Podcast Breakdown: Episode 70

To listen to Eileen describe the hand in question, check out this week's podcast episode.

The Hand History

5-5 table New York City Underground Game, 9-handed

Effective stacks are $1000

Preflop

Villain limps in EP, second limper in MP, Hero raises in the CO to 55 with AQss, Villain calls, second limper folds

Flop (120)

Qc6h7h

Villain checks, Hero bets 70, Villain calls

Turn (260)

5d

Villain shoves

The Importance Of Theory In New Situations

This is a weird bet on the turn. Not many players will ever donk-shove 875 into 260 on the turn into an uncapped opponent. Given who the opponent is, we should assume this is a massive exploit against hero. So how can we counter such an exploit? If we call in a mathematically sound way, our opponent will only end up beating themselves. 

What math should we be using to choose what hands to call here? There are two primary numbers at play. One is minimum defense frequency. How often do we have to call in order to be unexploitable? The other number here is our pot odds. What percentage chance of winning does a given hand need to be able to profitably call? 

When we use these two numbers to guide us, we won't call too much when our opponent is value heavy, and we won't fold too much when our opponent is bluff heavy. It is up to our opponent to bet the proper ratio of bluffs to value to make sure he isn't the one being exploited.

Minimum Defense Frequency

Before we even look at Eileen's range on the flop, let's figure out the necessary percentage of our flop range to call. Our opponent has risked $875 to win $260. Therefore, if we call less than 23% of the time, our opponent can profitably bluff two blank cards. In practice, our opponents bluffs will often have some equity against a call. Therefore, villain needs even less than 77% fold equity with well chosen bluffs. This means we should be calling 30-35% of our turn range when villain shoves. 

Pot Odds

There is another way we can look at what hands should be making this call. We are calling 875 to win a total pot of 1135+875=2010. Therefore, we need 43.5% equity to make this call. In this spot, we are obviously most concerned about villain having the nut straight. How are some of Eileen's hands faring against the nut straight? How about against four nut-straight combos, two nut flush combos, 9Th and JTh? What if we add just two combos of low-equity draws, let's say T9cc and A9cc.

Hand - Equity against nut straight - Equity against nut straight and flush draws - Equity against nut straight flush draws and air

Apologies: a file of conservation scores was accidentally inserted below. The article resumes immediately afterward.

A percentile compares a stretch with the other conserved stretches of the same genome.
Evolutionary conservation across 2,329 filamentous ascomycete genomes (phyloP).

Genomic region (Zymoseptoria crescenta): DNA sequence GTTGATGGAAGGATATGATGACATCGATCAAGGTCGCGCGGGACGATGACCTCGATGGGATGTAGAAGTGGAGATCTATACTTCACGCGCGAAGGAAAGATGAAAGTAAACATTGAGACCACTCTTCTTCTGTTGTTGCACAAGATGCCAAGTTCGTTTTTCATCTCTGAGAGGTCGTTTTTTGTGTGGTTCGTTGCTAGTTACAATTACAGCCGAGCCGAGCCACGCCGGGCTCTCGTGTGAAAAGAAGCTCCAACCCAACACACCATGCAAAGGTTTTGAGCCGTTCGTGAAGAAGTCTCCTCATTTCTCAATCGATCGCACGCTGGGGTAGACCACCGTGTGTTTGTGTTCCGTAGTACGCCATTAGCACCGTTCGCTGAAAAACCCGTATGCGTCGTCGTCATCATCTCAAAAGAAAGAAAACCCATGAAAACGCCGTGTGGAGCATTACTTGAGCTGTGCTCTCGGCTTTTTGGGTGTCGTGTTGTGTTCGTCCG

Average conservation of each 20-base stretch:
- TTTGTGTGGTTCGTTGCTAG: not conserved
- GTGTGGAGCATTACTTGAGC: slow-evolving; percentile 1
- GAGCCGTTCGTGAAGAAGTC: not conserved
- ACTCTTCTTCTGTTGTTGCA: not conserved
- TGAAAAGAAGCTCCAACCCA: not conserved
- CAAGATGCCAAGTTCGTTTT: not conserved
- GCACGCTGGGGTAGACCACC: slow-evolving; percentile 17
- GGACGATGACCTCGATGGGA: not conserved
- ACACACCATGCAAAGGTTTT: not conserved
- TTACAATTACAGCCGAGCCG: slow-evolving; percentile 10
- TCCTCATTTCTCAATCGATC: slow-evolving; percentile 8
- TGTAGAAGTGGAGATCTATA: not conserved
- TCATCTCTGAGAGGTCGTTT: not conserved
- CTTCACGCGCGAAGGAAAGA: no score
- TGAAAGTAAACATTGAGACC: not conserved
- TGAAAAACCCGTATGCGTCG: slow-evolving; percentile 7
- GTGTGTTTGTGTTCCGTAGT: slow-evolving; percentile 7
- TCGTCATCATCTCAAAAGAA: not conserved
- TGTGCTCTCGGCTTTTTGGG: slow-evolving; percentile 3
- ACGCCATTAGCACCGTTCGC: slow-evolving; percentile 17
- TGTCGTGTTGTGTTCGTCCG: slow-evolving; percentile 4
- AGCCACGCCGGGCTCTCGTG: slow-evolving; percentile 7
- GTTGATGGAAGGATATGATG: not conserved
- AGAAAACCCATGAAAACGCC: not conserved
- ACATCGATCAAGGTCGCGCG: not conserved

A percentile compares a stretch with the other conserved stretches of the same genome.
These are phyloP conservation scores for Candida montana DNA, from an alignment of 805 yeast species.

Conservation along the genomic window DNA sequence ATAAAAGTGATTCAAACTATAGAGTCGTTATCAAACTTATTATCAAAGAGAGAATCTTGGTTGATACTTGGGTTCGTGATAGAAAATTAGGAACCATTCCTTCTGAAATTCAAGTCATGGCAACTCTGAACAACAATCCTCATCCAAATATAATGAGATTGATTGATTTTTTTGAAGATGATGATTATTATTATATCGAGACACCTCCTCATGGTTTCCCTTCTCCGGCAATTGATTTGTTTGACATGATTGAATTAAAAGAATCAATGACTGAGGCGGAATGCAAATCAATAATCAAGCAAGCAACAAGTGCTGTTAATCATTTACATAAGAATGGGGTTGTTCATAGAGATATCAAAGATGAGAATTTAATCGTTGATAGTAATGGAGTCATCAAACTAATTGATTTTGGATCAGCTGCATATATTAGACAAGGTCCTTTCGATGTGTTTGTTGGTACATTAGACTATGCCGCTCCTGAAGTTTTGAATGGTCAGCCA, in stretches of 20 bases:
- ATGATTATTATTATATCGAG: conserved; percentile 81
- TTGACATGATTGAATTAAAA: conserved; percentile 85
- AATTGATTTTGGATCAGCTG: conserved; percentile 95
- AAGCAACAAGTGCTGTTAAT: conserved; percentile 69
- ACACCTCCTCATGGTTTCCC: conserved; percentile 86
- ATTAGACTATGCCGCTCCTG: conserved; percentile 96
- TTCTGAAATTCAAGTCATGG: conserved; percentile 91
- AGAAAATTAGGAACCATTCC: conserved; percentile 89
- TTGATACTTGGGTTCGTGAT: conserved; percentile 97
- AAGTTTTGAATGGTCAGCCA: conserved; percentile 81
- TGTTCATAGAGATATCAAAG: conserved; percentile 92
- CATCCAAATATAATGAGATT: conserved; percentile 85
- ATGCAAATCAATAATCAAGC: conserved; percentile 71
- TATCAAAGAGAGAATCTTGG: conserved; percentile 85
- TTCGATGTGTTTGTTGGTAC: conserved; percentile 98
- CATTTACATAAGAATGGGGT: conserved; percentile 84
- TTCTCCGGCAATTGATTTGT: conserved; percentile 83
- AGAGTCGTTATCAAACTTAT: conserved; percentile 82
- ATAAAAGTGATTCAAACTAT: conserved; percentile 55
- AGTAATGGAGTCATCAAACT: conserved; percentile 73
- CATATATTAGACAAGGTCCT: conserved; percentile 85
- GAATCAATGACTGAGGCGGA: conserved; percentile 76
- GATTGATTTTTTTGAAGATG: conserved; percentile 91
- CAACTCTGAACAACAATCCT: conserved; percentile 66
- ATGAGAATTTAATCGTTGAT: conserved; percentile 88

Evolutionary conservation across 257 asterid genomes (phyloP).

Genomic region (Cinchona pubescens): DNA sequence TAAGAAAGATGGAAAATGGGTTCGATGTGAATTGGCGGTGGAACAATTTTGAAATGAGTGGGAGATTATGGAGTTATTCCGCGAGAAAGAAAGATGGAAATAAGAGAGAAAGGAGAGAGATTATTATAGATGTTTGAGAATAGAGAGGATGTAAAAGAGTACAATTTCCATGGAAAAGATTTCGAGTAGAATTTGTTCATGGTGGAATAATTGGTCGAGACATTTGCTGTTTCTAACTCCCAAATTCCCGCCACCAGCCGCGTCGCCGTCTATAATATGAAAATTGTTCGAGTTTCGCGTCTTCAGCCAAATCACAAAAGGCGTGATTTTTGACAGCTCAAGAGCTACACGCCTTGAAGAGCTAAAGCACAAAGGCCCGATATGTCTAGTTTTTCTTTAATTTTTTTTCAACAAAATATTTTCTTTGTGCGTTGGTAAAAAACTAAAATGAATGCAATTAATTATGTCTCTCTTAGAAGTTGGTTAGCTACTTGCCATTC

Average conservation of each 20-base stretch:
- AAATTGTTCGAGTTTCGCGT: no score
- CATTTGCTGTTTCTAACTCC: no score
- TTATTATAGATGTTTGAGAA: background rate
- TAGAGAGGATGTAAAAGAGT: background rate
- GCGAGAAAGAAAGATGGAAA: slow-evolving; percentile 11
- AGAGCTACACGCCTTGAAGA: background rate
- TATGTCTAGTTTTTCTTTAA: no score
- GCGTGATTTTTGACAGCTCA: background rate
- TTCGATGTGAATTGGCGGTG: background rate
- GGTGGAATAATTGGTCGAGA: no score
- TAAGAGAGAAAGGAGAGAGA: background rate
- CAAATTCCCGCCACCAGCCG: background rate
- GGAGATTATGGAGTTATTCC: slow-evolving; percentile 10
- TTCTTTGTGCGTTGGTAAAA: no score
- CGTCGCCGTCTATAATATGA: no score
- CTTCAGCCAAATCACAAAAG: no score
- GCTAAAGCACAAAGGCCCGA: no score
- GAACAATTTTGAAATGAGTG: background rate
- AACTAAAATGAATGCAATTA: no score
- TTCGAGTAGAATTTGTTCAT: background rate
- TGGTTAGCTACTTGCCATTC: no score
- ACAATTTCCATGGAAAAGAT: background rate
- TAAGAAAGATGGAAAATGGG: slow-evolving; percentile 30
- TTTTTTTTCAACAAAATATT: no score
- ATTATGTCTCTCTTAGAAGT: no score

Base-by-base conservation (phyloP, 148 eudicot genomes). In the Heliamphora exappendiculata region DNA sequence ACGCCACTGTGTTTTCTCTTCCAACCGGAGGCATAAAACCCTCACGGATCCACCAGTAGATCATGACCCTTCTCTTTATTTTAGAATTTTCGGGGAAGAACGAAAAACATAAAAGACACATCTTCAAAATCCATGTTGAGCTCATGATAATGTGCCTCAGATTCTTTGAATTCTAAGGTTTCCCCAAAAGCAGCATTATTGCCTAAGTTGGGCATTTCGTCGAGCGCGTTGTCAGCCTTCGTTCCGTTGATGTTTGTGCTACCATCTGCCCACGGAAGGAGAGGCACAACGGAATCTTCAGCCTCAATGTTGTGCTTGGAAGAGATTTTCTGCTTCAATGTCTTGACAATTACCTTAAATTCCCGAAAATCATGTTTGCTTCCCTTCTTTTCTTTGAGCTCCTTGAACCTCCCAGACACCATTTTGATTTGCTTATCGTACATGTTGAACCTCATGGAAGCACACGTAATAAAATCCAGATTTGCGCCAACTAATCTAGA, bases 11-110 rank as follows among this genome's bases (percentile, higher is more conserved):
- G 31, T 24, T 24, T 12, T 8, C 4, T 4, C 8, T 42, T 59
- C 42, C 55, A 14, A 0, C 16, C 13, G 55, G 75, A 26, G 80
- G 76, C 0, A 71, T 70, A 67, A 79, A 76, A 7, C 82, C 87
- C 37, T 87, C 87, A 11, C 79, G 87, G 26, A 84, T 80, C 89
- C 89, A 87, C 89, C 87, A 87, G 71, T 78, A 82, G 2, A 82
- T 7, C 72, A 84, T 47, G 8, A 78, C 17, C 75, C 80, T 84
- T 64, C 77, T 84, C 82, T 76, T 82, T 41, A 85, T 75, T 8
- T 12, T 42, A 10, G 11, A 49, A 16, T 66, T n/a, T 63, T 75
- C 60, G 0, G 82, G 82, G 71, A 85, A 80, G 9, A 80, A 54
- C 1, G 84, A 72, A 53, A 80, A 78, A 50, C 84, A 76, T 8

89 - 50% - 65.6% - 71.1%

66 - 23% - 51.4% - 59.6%

QThh - 20.5% - 29% - 46.8%

AJhh - 20.5% - 30% - 46.2%

AQhh - 20.5% - 43.9% - 56.2%

AQo - 0% - 38.1% - 44%

For me, the takeaways from these values are that sets and AQhh become a pot odds call fast. Also, as soon as we add a frequency of low equity hands, we will have many good pot odds calls.

Creating a Calling Range

Now that we have a sense of what hands do best against villain's likely range and an idea of how often we should be calling, let's take a look at Eileen's turn range. 

Eileen said in the podcast that she opens about 20-25% of hands in the CO. I'm having her continue with about half of those hands on this flop. The unpaired combos are all either just the hearts combos or have an OESD. Also, 76s should be in that range.

If Eileen were to defend 35% of this range, that would be about 3% of all hands (there are card removal effects to be considered). Let's begin with the obvious hands and then see how far we would need to go to get to 35% of this range.

Range - Percentage of all hands

98s - .3%

98s, Flopped Sets - 1%

98s, Flopped Sets, Qxhh, 76ss - 1.4%

98s, Flopped Sets, Qxhh, 76ss, NFD - 2%

98s, Flopped Sets, Qxhh, 76ss, NFD, AQ-KQ - 3%

This looks like a reasonable calling range in order to be unexploitable. Our calls range from slam dunks to pure bluffcatchers. However, keep in mind that a balanced overbet of this size will be well over 40% bluffs. The fact that there is a card left to come OTT complicates things, but I think Eileen's call would be very defensible from a GTO perspective.

Conclusions

While I think it's important to understand that Eileen's hand is likely a theoretically correct call, it is also important to realize that in practice, folding this hand will rarely be a large mistake. I think a nice way to minimize your damage when facing an exploitatively nut-heavy range is to only call with strong hands that have equity against a straight. We can get pretty close to MDF, about 20% of our turn range, by calling just these types of hands.

It is easy to look at a huge bet like this and fold everything but the absolute strongest hands. There were plenty of reasons mentioned on the podcast about why someone maybe would not want to play a value hand like this. If we fold to much, we may be giving people incentive to be very bluff heavy in this spot. Therefore, it's important to call enough to make our opponent think twice before ripping it. 

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